While there’s an ongoing debate over whether emails or phone calls are more effective in business, two things are clear: email is the appropriate communication choice in many situations – and poor email etiquette can impact your professional image.
Rightly or not, when we read emails that convey the wrong tone or are littered with typos, we tend to question either the sender’s business intelligence or their attention to detail. Neither reflects well on your company if that sender is you.
Make sure your email communications do justice to your professional standing by backing them with basic business email etiquette.
Business Email Etiquette
Business email etiquette rules exist to help your company communicate efficiently, respectfully, and in a trustworthy manner. With verbal cues like voice inflections removed from written transmissions, it’s easy for recipients to misunderstand your intent.
Email demands a decidedly different approach to interacting with others than a voice or face-to-face conversation. But when done right, e-messaging offers many business benefits that die-hard phone chatters miss out on.
Email is an excellent format for:
- Following up on an introduction or meeting with a new client or prospect,
- Recording pertinent discussion or agreement details like delivery dates and pricing for transactions or contracts, and
- Keeping everyone from customers to team members in the loop with timely but brief status updates
Take steps to ensure your business is sending the right message with the help of this email communications primer.
Your Email Set-Up
Much like personal and business expenses, individual and professional emails don’t mix well. Rather than conducting all your correspondence through a single email channel, you should maintain separate accounts for private and business use. Not only will this help organize and prioritize your business messages, but it will also prevent the accidental crossing of wires.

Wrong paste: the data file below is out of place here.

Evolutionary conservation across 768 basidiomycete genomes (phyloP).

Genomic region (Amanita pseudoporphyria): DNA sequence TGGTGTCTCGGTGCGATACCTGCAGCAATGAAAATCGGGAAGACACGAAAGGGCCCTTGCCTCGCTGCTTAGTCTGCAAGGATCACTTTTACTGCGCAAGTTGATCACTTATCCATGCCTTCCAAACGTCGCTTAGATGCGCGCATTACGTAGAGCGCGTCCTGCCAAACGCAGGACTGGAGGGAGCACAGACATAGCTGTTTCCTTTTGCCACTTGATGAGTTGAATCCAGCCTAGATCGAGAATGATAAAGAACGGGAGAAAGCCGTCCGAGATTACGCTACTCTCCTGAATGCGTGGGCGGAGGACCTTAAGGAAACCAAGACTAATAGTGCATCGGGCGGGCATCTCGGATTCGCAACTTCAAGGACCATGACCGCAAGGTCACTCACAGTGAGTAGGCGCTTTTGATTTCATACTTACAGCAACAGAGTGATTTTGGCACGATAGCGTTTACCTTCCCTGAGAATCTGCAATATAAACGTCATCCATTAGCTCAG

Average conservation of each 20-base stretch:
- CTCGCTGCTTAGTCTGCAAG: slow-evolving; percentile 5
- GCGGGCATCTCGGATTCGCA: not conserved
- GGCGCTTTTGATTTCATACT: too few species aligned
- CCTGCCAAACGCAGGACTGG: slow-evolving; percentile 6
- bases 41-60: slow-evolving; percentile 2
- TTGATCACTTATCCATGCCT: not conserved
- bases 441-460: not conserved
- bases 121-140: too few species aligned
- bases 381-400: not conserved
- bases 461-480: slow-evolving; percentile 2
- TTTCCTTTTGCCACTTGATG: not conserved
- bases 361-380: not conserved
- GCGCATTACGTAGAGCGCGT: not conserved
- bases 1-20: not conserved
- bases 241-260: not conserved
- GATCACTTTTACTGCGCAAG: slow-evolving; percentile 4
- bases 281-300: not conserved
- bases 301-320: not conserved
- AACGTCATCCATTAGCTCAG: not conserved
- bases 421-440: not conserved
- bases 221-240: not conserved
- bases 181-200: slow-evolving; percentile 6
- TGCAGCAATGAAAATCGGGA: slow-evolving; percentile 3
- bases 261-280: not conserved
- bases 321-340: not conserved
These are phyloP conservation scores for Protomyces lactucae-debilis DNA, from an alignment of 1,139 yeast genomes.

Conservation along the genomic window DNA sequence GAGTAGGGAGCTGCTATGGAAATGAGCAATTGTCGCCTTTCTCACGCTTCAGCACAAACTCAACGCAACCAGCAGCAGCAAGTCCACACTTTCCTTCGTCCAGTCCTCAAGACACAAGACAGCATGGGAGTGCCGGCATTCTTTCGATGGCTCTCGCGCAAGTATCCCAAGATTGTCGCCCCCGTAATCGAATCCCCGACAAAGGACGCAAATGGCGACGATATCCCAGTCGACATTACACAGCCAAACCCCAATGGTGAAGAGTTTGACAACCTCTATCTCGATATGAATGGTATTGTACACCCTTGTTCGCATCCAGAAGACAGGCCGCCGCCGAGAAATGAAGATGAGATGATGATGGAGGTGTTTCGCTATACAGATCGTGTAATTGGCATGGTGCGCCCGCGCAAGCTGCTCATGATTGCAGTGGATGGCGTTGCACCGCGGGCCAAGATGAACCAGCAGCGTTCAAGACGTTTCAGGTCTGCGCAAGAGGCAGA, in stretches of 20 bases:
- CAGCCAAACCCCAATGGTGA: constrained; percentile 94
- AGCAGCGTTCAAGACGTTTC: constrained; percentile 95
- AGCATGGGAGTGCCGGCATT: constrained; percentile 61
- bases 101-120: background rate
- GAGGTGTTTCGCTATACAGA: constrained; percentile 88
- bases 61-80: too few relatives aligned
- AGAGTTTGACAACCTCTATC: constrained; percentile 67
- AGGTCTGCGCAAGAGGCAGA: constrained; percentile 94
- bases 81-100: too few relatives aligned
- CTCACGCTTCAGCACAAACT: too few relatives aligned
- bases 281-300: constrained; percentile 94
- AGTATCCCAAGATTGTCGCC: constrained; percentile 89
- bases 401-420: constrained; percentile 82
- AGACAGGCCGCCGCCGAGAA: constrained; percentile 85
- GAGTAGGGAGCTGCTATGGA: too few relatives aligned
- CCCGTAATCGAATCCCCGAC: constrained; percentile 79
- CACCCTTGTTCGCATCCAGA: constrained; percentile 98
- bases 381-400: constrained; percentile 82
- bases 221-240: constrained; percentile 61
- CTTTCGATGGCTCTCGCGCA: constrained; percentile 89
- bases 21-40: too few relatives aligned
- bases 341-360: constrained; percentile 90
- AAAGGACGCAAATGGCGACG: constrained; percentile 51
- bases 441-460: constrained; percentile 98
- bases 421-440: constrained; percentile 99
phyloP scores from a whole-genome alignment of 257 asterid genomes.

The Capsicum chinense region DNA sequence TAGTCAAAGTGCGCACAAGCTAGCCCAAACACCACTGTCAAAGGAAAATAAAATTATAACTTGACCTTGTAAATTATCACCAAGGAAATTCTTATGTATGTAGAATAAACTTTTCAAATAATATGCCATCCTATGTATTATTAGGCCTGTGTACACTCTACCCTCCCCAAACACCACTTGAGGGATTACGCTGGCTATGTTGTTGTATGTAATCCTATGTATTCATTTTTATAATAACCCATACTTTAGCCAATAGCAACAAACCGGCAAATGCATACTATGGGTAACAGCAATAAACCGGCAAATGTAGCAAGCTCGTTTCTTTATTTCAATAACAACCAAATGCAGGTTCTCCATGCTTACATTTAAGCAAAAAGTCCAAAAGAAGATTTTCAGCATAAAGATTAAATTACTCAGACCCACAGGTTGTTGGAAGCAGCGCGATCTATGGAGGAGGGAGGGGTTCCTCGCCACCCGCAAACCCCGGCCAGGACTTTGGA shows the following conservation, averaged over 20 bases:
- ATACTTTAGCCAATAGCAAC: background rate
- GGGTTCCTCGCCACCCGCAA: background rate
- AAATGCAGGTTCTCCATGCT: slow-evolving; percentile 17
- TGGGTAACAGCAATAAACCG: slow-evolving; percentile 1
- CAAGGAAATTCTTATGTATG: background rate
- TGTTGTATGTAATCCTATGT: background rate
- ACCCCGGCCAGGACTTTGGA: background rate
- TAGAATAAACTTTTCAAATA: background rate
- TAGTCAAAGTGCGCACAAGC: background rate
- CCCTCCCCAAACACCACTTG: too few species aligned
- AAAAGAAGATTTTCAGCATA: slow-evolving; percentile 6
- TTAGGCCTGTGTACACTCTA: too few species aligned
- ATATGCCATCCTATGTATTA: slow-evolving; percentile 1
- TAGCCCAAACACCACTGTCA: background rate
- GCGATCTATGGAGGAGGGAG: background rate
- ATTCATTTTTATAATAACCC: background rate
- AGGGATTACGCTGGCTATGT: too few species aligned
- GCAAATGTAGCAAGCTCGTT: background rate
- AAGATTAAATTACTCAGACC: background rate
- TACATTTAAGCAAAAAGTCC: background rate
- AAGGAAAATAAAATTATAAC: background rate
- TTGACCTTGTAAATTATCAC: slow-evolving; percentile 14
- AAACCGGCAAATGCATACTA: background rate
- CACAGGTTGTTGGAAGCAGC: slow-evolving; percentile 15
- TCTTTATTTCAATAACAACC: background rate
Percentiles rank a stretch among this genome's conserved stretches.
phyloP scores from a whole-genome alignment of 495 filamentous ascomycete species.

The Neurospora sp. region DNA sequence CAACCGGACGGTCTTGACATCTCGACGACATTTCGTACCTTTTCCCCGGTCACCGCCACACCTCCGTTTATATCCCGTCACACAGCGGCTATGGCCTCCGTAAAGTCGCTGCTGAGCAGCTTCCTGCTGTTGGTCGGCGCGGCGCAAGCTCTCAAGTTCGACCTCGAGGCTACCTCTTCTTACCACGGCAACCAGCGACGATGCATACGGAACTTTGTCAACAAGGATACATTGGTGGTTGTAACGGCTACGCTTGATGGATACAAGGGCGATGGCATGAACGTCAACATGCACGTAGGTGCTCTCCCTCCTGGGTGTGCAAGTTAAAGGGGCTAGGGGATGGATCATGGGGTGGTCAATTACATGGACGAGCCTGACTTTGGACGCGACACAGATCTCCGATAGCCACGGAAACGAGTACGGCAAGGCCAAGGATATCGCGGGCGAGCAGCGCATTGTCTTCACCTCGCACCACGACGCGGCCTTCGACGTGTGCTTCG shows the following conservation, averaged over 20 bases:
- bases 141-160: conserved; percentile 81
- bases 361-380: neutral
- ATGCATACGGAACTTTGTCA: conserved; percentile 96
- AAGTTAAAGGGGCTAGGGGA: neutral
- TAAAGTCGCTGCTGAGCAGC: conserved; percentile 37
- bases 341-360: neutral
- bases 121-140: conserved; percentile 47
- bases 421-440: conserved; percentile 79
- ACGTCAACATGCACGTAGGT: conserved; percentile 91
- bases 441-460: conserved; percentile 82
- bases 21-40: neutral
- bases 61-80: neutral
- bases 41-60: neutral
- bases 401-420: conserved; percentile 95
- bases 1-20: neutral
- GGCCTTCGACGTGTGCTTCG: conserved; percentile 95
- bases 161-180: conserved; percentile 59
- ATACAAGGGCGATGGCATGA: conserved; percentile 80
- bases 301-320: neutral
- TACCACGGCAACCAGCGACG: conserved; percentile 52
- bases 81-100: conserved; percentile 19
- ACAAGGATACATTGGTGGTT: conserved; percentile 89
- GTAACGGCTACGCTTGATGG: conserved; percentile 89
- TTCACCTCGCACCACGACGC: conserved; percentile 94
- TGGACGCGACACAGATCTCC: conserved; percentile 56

Make sure the account name associated with your business email promotes a respectable image. Email addresses that contain your personal name are ideal, and can usually be set up through your company’s website domain. But regardless of which email platform you use, opt for a clear designation that presents you as the professional you are.
The best email signatures offer recipients options in terms of how to get in touch with you or your business. Consider setting up an automatic signature that includes one or more of the following: your office phone number, fax, and physical address, your mobile phone number, your website domain address, links to your social media accounts.
Your Email Content
Subject lines are important. Making the purpose of your message clear before the content is opened and read demonstrates respect for the recipient by making it easier for them to prioritize their email responses.
Your content should be courteous and succinct. Whenever possible, stick to a single topic of conversation, and be clear about why you’re making contact. Whether you require information, a decision, or some other form of action on the part of the recipient, ask directly for the response that you need. And don’t forget to do a quick proof-read before you hit send!
It’s best to avoid attaching large files or images to your emails. Many people access their messages from a mobile device or from locations outside their regular work space. Automatic attachment downloads chew up bandwidth and time, so check with your recipient in advance about the best way to get large files to them.
Your Email Timing
Don’t leave others wondering whether their email correspondence reached you or not. Prompt replies are a professional standard. Even if you don’t have the time or the necessary information to respond to a sender’s request right now, a short note letting them know you’re on it – and when they can expect to hear from you again – is always appreciated.
If you plan to be unavailable to respond to your emails for a period of time, make a habit of using your messaging platform’s out-of-office reply feature. You can quickly set this tool to respond automatically to emails, alerting senders by way of a customized note when they can expect to hear from you, or who they can contact in your absence.
Despite what some digital-age users believe, email is not the be-all and end-all of business communications. There are times when live voice interaction – whether by phone, in person, or over VoIP – is the better approach.
This is especially true when circumstances call for persuasion, explanation, or apology - or when it’s time to (re)introduce a human element into your professional relations. Knowing when to use one communication form over another is a small but important part of running a successful business.
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